Our people know it as an old fish. It is an ancient fish. And they hold these things in a higher regard than just, you know, a regular, like, salmon.

[486]   And of course, when it listed the species as endangered under SARA in 2006, the Federal Crown acknowledged the importance of White Sturgeon to First Nations for subsistence and cultural purposes.

[487]   In Antrim at paras. 38-40, the Supreme Court of Canada noted that certain works or industrial undertakings may have significant utility to society and that such utility must be taken into account when determining whether negative impacts should found liability in nuisance. The current Aboriginal law construct permits such works to infringe upon Aboriginal interests should they be justified by compelling and substantial objectives related to the broader public good: Sparrow, at 1113. Industrial and economic development in remote areas of the province, including the production of hydroelectricity in particular, has been expressly identified by the Supreme Court as the type of undertaking which might be justified provided other legal requirements are also met: Tsilhqot’in at para. 83, citing Delgamuukw at para. 165.

[488]   There is no doubt that if the construction of the Kenney Dam was being proposed today, it would trigger the procedural duties of the Crown to consult and to accommodate Aboriginal interests that might be affected: Haida at para. 35. This requires a proportionate balancing of benefits against adverse effects on the Aboriginal interests. It is not, however, the same balancing exercise that is required of the court in a lawsuit asserting liability for the tort of nuisance.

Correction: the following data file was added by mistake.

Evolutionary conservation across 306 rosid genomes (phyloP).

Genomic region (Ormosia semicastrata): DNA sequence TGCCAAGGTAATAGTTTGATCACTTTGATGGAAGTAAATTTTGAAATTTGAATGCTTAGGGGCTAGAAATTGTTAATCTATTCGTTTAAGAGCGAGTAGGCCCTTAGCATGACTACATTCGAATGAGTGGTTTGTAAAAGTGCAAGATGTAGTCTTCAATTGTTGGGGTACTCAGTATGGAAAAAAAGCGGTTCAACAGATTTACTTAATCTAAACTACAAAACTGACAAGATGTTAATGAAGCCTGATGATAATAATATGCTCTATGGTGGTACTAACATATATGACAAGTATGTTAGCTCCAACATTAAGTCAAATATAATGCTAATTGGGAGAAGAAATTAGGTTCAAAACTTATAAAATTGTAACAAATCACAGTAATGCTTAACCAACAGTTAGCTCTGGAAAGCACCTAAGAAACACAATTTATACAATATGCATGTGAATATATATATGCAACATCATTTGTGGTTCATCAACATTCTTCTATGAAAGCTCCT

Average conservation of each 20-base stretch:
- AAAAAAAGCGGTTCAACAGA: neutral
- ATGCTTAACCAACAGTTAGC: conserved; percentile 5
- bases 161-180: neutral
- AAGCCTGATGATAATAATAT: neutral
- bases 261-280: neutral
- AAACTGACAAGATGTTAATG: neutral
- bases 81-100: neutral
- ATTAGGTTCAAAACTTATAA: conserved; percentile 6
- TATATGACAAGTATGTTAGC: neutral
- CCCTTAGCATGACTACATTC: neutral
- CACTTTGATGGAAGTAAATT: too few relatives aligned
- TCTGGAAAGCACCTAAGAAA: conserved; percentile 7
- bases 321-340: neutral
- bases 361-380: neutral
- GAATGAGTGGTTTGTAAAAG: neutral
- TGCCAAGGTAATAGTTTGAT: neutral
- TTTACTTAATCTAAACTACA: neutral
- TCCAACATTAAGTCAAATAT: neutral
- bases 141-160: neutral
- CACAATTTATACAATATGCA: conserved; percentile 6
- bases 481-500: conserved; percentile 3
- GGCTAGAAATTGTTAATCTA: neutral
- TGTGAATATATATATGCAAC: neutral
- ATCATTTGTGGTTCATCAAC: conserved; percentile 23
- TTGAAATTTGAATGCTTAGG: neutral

[489]   When the Kenney Dam was built in the 1950s there was no consultation with the Dakelh (Carrier) First Nations, including the plaintiffs in this case. This was acknowledged by the Supreme Court in the first paragraph of Rio Tinto 2010. However, the Court also noted that “past wrongs, including previous breaches of the duty to consult, do not suffice” to trigger retroactive consultation at some later date (para. 45). The Court stated, at para. 49:

[49] The question is whether there is a claim or right that potentially may be adversely impacted by the current government conduct or decision in question. Prior and continuing breaches, including prior failures to consult, will only trigger a duty to consult if the present decision has the potential of causing a novel adverse impact on a present claim or existing right. This is not to say that there is no remedy for past and continuing breaches, including previous failures to consult. As noted in Haida Nation, a breach of the duty to consult may be remedied in various ways, including the awarding of damages. To trigger a fresh duty of consultation — the matter which is here at issue — a contemplated Crown action must put current claims and rights in jeopardy.

[Emphasis in original.]